As indicated by Bill Ingalls, NASA’s senior picture taker, your cell phone can get you a decent shot.
“You are not going to get a giant moon in your shot, but you can do something panoramic. Think about being in an urban area where it is a little brighter,” Ingalls said in a statement.
To get the right light balance of the moon on smartphones, “Tap the screen and hold your finger on the object (in this case, the moon) to lock the focus. Then slide your finger up or down to darken or lighten the exposure,” he advised.
The total eclipse will last one hour and 12 minutes and will be visible to North and South America, Europe, Africa, and parts of west Asia and the eastern Pacific.
Viewers can see the supermoon unmasked after nightfall. The total lunar eclipse will mask the Moon’s face for more than an hour.
“Think of how to make the image creative. It means tying it into some land-based object. It can be a local landmark to give your photo a sense of place,” Ingalls said.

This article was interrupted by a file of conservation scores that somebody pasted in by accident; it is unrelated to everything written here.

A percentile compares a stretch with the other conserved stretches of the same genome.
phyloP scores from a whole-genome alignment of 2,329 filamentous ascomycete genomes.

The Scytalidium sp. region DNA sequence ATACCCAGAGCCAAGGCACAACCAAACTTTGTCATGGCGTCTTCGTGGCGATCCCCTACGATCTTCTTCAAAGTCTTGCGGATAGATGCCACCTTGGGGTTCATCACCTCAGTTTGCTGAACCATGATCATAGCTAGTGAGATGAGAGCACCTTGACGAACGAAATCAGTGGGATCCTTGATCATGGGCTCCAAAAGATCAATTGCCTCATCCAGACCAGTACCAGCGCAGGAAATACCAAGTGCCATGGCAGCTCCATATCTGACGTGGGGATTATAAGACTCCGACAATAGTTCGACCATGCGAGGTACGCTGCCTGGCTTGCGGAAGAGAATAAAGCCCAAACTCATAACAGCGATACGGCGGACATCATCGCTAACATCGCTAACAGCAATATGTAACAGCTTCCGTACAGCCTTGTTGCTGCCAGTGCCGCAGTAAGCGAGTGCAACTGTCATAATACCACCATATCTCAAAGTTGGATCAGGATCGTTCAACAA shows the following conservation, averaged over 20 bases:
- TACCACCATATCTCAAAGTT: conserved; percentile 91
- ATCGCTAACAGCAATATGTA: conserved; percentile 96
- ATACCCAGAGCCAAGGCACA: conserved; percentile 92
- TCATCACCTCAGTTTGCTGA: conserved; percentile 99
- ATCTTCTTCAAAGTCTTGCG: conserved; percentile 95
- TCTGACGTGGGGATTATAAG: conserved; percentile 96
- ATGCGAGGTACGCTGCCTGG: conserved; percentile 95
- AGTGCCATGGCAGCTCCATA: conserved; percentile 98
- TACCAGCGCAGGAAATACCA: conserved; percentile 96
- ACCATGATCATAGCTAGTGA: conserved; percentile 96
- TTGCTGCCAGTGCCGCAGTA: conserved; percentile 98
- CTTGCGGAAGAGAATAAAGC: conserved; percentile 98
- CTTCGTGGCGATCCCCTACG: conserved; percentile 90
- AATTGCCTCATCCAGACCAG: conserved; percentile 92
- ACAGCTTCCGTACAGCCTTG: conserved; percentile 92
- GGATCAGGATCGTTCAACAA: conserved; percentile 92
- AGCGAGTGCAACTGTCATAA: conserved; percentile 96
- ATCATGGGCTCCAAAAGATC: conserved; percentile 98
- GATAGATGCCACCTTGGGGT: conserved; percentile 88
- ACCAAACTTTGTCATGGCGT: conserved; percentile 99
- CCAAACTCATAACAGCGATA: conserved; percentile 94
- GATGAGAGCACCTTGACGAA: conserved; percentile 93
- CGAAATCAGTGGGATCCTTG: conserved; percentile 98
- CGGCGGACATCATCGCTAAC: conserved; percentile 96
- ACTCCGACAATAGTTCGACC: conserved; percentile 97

You do not have to live near an iconic landmark or talk your way onto a rooftop to get the perfect shot.
“Instead, work with what you have,” he said.
“This would be a lot of fun to do with kids, if nothing else, to just have them witness it and talk about what’s taking place,” he added.
He recommends personalising the experience by using people in the shot.
“There are great photos of people appearing to be holding the moon in their hand. You can get really creative with it,” he concluded.